If I outsource work to someone, and the result is sub-standard, I will be of the opinion that the work is not worth anything and should not be paid for. However, at the moment, if that happens, I do pay for it, and find somebody different the next time, since it saves a lot of hassle all round. In that case, I would, however, obviously not give the translation to the client, but get it done a second time and give the client the new version.

I would not expect anyone in the habit of delivering sub-standard translations to be in business for very long, anyway.

Astrid


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Luciana E. Lovatto  Identity Verified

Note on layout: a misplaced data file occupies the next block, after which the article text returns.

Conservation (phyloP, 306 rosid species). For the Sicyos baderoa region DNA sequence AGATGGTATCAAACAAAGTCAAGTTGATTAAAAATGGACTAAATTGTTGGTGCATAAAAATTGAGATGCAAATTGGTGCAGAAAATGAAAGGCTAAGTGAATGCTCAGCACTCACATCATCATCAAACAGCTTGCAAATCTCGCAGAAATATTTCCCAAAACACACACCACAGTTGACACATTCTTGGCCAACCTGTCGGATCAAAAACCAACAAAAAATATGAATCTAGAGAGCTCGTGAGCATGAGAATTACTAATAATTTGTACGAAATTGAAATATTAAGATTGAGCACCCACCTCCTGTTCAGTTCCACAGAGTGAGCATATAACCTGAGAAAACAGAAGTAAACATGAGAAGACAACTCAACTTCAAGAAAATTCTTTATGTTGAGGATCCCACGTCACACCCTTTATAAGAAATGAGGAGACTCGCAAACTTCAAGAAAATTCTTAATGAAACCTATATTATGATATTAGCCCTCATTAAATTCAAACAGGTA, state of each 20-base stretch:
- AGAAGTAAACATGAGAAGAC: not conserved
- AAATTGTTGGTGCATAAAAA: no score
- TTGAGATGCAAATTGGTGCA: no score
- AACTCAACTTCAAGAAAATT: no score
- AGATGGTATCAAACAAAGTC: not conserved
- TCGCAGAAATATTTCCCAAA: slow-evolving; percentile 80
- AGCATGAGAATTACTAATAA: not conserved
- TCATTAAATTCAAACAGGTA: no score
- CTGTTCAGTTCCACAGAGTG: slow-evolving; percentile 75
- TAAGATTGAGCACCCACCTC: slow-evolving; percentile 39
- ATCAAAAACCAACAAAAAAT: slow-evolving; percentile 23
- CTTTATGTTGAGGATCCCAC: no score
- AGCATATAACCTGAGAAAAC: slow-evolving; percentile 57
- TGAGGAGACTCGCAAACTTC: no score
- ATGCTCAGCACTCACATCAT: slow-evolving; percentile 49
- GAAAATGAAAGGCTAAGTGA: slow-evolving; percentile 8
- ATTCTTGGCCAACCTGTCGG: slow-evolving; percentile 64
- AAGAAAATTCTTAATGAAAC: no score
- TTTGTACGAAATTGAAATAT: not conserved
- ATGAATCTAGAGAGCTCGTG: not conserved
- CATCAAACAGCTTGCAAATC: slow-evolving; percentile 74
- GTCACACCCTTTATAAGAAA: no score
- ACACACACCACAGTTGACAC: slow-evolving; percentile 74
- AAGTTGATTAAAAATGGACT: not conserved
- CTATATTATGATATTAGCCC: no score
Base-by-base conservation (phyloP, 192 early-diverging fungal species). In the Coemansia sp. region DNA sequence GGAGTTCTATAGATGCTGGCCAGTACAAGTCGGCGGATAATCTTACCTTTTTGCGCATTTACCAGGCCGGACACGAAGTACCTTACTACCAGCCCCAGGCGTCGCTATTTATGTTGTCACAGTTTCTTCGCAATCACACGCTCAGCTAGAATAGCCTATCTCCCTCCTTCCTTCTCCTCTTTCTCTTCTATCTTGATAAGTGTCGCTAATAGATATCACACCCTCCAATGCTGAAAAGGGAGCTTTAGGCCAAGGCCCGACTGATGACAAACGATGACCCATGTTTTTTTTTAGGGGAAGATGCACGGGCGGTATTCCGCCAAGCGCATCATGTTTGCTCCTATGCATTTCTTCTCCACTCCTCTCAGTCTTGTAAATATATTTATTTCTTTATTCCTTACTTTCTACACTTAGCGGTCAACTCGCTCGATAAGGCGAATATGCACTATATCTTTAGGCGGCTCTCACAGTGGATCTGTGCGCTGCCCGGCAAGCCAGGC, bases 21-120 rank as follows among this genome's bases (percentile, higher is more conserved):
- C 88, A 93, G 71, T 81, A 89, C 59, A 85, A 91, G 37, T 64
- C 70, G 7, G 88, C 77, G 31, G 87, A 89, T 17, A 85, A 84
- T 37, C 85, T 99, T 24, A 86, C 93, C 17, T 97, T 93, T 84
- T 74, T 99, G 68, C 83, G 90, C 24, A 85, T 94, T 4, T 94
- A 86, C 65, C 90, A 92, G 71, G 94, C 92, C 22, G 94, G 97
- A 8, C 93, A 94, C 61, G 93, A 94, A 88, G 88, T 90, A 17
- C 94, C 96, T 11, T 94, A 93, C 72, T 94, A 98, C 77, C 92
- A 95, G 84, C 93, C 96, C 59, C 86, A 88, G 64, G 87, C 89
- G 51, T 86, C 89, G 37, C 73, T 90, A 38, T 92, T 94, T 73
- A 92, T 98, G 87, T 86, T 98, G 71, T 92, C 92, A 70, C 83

Local time: 10:14
English to Spanish
It happened to me once! Jul 22, 2007

It happened to me once when I had to deliver a rush project, and I didn’t have the time to even review my translation. It was about 2,000 words to be finished in 5 hours. Of course, I explained that to the client, but he preferred to have the translation in time, rather than a good job.

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Sian Herrera-Delgado
Local time: 14:14
Spanish to English
+ ...
Good answer Lawyer-Linguist! Jul 22, 2007

Lawyer-Linguist wrote:

Not good enough for use in a professional situation or not good enough according to your own normal standards?


That is a very good point, I answered that I had, and when I thought about it, I really meant that it was perhaps not up to my usual standard, rather than not good enough for a professional situation.

[Edited at 2007-07-22 19:02]


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Andrea Riffo  Identity Verified
Chile